‘ViDe(m)o’ research project examines (rule-based) images of democracy
How is democracy depicted in the media, and what mental images are conjured up when we think about democracy and democratic rule? These questions are being tackled by a research project undertaken by the professor of Methods of Empirical Social Research at the University of Passau. This project titled ‘Visualising Democracy - ViDe(m)o' received €234,000 in funding from the Bavarian research association ForDemocracy.
‘A picture is worth a thousand words' - previous findings from social research have shown that this old adage has its merits when it comes to our perceptions of power, politics and rule. ‘Images have strong powers of persuasion. They appear authentic to us, and so without really thinking about it, we assume that what we are seeing really exists', project leader Professor Horst-Alfred Heinrich tells us. ‘Visual information, therefore, enables realities to be sculpted and even manipulated. We can see from the example of fake news as to how receptive we are to images, and how much of an effect imagery has on public discourse. In an era of increasing populism, the question of how politics is publicly presented is more relevant than ever before.'
The Passau project team is examining democracy-related images that are conveyed in a targeted fashion via leading media (top-down perspective) as well as images that are already in people's minds and are expressed in everyday language (bottom-up perspective). ‘ViDe(m)o' is, therefore, bridging a key gap in the research landscape: ‘imagery analysis has not thus far been particularly prominent in political science and in empirical democracy research in particular, which no doubt is also to do with the fact that analysing image material and image perception is a very challenging process because there is so much scope for interpretation', Heinrich explains.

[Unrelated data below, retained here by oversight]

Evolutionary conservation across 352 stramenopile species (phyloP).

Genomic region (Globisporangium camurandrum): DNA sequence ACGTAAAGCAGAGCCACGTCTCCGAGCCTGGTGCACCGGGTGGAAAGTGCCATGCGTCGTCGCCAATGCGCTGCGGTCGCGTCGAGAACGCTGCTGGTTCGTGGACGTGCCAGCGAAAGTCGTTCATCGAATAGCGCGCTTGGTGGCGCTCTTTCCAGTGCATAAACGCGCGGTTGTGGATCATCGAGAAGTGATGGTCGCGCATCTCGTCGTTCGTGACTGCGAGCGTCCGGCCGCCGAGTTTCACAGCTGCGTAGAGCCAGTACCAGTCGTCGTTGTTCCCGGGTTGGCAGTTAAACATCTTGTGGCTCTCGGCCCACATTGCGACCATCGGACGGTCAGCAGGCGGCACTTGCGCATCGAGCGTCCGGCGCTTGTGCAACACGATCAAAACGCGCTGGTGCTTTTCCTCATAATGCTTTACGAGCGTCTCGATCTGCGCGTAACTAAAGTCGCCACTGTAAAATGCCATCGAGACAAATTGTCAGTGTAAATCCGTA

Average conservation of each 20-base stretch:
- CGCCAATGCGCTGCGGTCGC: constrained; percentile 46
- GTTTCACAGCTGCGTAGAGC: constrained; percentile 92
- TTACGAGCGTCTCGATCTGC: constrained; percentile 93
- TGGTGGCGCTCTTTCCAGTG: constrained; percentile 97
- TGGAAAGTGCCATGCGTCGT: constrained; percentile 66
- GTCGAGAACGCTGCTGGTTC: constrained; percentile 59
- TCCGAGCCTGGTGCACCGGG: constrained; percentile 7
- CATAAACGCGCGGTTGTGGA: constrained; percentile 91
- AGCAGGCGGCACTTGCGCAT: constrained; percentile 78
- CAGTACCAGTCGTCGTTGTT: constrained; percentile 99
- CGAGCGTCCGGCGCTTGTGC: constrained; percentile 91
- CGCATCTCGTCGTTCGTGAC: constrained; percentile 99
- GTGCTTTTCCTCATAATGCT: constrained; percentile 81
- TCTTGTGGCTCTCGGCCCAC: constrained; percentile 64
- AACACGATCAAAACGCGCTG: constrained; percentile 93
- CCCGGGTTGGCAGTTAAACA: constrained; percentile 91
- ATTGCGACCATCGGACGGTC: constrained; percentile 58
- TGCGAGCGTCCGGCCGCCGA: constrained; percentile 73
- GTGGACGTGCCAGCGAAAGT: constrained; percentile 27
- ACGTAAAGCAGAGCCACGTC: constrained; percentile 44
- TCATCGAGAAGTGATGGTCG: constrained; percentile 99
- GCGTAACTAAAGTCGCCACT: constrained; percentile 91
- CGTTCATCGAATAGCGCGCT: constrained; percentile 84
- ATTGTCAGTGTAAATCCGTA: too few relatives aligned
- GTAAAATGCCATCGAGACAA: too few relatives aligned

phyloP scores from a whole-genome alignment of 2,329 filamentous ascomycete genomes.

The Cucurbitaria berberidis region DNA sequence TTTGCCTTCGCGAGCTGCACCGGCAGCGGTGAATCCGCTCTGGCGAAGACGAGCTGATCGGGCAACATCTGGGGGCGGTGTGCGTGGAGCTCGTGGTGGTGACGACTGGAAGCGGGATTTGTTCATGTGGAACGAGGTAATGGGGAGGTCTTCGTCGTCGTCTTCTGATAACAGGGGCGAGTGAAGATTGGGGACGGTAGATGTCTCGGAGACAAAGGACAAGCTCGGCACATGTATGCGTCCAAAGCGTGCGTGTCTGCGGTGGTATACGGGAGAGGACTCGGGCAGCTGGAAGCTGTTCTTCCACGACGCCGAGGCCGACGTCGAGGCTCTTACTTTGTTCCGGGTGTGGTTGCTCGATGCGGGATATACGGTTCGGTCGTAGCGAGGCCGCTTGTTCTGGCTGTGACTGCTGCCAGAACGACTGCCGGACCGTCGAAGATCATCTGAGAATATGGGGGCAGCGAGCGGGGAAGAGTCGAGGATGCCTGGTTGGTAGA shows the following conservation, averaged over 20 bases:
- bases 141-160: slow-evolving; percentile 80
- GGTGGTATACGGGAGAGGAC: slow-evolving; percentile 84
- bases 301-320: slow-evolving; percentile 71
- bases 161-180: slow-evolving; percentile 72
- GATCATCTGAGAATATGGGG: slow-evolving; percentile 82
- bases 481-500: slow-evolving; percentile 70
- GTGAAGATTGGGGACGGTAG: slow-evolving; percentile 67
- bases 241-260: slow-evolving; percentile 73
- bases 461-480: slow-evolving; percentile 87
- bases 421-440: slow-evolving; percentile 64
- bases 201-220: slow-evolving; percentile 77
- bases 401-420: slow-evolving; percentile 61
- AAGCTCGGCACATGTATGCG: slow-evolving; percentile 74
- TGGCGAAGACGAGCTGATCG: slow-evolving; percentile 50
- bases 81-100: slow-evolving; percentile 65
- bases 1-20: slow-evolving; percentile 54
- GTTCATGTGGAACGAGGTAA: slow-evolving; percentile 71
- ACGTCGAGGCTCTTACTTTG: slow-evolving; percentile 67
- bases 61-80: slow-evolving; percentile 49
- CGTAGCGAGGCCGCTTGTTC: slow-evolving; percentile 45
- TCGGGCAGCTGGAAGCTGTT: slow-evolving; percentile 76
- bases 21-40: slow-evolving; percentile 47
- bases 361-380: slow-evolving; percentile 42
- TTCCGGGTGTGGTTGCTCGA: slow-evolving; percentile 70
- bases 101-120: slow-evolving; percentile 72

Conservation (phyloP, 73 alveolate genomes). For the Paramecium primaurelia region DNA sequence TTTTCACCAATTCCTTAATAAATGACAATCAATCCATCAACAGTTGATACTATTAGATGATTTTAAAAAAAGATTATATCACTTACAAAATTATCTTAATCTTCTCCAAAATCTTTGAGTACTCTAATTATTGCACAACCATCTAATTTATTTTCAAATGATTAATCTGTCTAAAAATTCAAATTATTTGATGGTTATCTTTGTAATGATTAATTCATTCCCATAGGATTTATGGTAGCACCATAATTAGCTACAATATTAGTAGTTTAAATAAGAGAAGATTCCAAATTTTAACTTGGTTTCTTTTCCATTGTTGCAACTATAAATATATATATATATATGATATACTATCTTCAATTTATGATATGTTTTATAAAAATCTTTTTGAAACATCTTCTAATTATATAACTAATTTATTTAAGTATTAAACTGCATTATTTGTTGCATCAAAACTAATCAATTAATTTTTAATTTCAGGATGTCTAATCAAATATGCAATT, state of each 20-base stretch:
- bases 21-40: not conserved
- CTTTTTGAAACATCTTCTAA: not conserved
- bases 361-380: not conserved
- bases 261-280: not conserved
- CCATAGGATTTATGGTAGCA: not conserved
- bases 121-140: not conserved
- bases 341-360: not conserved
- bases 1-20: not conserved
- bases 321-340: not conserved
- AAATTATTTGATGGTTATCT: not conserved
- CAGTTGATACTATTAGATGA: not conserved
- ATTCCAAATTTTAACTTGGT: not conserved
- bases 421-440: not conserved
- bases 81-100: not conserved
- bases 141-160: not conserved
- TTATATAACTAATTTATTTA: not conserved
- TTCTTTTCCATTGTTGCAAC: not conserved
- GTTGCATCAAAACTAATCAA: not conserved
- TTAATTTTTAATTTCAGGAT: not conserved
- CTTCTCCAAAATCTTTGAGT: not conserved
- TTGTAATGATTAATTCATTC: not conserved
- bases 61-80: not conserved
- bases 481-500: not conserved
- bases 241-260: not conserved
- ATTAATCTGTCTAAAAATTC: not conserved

One subject of this research work is the cover images used on three of Germany's leading political magazines (DER SPIEGEL, stern, FOCUS). This comprehensive analysis is supplemented by a representative poll of the Bavarian population, wherein the respondents are asked to grab a pencil and put their images of democracy down on paper.
‘Once these two project phases are complete, we plan to compare the media images with the drawn images and examine the similarities and differences', says project team member Lorenz Klumpp. ‘Our long-term goal is to develop a theory that can explain the meaning behind the correlations and deviations between media-supplied images and the images that the electorate carry around with them, and what the implications of this might be.'
The Bavarian State Ministry of Science and the Arts is funding the project under Bavaria's ‘ForDemocracy' research association. This project titled ‘Visualising Democracy - ViDe(m)o' received €234,000 in funding from the Bavarian research association ForDemocracy.
Picture: Professor Horst-Alfred Heinrich (right) and project team member Lorenz Klumpp; photo: Christl Metzenrath,ForDemocracy research association.
|Principal Investigator(s) at the University||Prof. Dr. Horst-Alfred Heinrich (Lehrprofessur für Methoden der empirischen Sozialforschung)|
|Project period||01.07.2018 - 30.06.2022|
|Source of funding|
BayStMWK - Bayerisches Staatsministerium für Wissenschaft und Kunst